All over the world, marches and rallies like ‘SlutWalk’ protest against this common doctrine of ‘victim blaming’ or ‘a culture of blame’ which accuses the victim of sexual assault rather than the perpetrator. These marches accompanied by speaker meetings and workshops have women dressed in revealing attires to ridicule the blame game of linking style of dress to sexual assault and defy the prevalent myth that a victim of sexual assault is ultimately responsible for her own victimisation. Another awareness initiative, ‘Walk a Mile in Her Shoes’ is an annual international men’s march to stop rape, sexual assault and gender violence. Men against Rape and Discrimination (MARD), is an Indian social campaign launched in 2013 by Bollywood film director and actor Farhan Akhtar to raise social awareness against rape and discrimination of women.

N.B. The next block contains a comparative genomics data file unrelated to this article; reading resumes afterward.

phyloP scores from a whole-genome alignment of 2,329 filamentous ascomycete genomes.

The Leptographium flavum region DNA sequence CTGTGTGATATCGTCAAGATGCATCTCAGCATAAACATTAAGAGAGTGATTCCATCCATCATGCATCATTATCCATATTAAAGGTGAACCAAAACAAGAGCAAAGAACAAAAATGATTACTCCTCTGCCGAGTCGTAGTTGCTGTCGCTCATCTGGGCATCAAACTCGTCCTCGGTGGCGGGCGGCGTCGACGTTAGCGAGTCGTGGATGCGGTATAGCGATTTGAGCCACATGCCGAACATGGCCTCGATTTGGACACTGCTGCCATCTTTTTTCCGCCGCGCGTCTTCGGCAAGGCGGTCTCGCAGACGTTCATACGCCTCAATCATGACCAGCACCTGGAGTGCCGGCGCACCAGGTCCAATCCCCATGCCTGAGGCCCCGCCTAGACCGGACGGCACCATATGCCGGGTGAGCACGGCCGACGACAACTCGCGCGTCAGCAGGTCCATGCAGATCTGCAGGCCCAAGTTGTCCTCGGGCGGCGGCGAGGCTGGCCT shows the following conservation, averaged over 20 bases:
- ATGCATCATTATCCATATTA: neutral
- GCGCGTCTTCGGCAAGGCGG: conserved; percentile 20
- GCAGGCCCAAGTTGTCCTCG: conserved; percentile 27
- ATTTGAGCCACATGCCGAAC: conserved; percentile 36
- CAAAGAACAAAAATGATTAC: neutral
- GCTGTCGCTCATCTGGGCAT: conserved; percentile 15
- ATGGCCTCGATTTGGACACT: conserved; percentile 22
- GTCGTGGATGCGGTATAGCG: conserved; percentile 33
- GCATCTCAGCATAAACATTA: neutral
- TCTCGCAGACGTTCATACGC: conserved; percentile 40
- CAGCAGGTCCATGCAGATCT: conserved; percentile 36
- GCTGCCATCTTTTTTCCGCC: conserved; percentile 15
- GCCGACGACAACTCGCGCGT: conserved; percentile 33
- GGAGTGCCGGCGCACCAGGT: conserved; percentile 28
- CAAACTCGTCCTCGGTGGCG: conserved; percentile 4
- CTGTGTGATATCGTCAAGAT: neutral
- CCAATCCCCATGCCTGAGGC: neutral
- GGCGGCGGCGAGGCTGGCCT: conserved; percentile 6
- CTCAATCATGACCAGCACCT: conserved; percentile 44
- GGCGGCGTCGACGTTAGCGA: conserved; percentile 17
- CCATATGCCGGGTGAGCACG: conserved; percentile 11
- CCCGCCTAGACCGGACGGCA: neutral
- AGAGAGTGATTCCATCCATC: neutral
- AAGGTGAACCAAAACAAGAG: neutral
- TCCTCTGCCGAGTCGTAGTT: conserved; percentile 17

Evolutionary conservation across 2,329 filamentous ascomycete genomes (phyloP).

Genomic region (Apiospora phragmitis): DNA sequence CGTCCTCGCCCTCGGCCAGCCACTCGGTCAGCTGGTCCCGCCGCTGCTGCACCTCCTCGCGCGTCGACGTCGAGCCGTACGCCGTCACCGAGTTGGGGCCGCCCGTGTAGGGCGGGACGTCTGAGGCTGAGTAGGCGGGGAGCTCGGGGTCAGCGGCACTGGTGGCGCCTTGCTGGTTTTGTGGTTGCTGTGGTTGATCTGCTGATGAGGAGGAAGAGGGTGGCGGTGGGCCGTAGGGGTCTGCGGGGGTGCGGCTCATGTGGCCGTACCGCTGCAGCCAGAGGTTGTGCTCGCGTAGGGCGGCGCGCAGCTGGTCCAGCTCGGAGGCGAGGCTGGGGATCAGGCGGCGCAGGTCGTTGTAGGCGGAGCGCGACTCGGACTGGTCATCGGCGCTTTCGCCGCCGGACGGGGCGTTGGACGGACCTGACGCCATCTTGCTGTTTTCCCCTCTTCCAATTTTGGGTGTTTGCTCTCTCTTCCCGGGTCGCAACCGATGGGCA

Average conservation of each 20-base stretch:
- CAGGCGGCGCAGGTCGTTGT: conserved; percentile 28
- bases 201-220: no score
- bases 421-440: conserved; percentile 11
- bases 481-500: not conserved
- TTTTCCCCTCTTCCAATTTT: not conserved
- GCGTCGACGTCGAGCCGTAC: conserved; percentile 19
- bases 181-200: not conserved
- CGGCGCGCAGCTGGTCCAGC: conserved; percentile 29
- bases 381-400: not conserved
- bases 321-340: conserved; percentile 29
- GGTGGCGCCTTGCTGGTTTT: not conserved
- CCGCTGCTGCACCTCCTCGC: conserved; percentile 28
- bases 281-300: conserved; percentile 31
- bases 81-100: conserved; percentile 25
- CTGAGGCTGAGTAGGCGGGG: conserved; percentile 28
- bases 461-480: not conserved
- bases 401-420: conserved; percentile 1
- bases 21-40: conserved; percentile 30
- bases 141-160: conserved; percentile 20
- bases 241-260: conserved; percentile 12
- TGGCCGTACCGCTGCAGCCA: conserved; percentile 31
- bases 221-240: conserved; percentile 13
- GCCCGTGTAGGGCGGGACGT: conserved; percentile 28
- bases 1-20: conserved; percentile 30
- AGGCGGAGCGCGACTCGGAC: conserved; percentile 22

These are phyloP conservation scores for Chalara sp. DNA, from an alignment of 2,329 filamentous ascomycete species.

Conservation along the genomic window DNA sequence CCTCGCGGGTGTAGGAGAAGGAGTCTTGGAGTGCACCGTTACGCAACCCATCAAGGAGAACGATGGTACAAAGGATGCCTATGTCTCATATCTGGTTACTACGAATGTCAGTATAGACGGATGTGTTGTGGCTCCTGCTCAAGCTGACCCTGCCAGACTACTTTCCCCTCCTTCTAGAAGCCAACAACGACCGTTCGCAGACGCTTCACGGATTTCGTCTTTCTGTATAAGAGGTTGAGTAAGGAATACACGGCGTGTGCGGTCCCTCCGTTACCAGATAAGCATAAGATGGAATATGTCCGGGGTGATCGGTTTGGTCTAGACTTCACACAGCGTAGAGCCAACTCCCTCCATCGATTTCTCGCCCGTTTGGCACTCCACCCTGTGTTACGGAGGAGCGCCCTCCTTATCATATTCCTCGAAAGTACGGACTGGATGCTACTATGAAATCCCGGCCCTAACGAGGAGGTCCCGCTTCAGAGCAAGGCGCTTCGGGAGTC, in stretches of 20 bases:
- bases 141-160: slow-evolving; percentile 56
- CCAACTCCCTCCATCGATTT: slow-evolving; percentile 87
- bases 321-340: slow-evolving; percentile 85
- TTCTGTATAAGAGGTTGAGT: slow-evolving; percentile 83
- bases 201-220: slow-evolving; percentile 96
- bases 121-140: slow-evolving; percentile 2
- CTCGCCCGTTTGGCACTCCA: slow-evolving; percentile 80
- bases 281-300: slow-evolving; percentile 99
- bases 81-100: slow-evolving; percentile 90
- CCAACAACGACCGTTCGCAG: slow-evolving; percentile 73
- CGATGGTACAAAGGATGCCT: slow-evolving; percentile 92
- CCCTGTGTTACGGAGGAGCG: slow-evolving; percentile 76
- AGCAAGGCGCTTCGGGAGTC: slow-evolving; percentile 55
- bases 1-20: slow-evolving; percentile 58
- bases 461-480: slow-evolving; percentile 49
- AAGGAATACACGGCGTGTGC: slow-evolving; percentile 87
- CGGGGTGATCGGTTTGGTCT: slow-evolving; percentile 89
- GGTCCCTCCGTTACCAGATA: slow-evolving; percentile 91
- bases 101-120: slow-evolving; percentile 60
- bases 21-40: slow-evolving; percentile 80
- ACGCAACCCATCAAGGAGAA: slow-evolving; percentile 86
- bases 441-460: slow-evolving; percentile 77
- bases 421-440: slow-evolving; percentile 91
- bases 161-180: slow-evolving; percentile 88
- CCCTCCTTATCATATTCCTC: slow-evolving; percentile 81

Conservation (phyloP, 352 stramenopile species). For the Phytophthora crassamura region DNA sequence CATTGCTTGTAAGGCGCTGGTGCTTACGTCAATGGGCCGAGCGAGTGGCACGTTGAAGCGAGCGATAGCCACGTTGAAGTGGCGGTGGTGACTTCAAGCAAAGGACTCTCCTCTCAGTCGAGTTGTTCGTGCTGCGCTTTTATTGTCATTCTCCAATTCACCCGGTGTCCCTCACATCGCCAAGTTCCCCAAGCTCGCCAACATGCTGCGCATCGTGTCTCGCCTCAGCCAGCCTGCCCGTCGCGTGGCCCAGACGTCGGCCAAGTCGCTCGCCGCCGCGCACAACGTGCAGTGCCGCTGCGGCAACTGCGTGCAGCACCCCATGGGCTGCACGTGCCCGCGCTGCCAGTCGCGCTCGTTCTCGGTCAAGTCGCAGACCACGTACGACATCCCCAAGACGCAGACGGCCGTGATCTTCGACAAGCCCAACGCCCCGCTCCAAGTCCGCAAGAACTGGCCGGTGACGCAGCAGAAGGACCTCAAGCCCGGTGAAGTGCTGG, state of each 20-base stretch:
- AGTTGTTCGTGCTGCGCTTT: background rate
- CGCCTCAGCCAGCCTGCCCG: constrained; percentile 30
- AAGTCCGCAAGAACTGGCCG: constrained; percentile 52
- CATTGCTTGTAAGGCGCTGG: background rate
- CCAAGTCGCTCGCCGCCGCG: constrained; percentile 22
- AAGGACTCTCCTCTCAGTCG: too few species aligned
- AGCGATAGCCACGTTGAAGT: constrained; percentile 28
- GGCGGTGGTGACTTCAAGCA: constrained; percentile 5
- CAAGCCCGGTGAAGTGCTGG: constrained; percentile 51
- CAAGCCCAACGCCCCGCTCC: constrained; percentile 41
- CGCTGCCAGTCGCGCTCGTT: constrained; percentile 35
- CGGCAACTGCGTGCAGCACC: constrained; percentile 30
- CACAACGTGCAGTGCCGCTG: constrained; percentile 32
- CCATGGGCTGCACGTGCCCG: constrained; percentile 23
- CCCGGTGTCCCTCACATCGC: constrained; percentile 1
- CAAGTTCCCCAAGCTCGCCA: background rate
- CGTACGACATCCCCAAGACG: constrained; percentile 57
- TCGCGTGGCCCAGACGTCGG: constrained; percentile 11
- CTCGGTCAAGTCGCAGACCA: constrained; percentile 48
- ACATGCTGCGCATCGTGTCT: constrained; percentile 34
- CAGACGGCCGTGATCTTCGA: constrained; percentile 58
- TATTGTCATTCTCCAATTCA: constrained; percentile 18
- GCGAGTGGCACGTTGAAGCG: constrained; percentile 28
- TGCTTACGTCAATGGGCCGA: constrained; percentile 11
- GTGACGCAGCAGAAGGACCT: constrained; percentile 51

Shreeppriya GK, an Oxford University scholar of Anthropology in a cogent article titled, “Rape-The Terrible Child of Patriarchy” talks strongly about ‘the passivisation of the rape’ in a patriarchal society:

It is usually spoken of as an act that happened and not as an act that was committed. This somehow absolved the culprit of most of the blame, making it look like what he did was some inevitable reaction to external circumstances beyond his control.” She further quotes the sociological findings of University of Minnesota in favour of the argument that many a time rape is used as a tool to ‘teach woman a lesson’: “While sexual attraction may be influential, power, control, and anger are the primary motives. Most rapists have access to a sexual partner….Rape is an act of violence, not passion. It is an attempt to hurt and humiliate, using sex as the weapon. (Oxford India Policy Blog)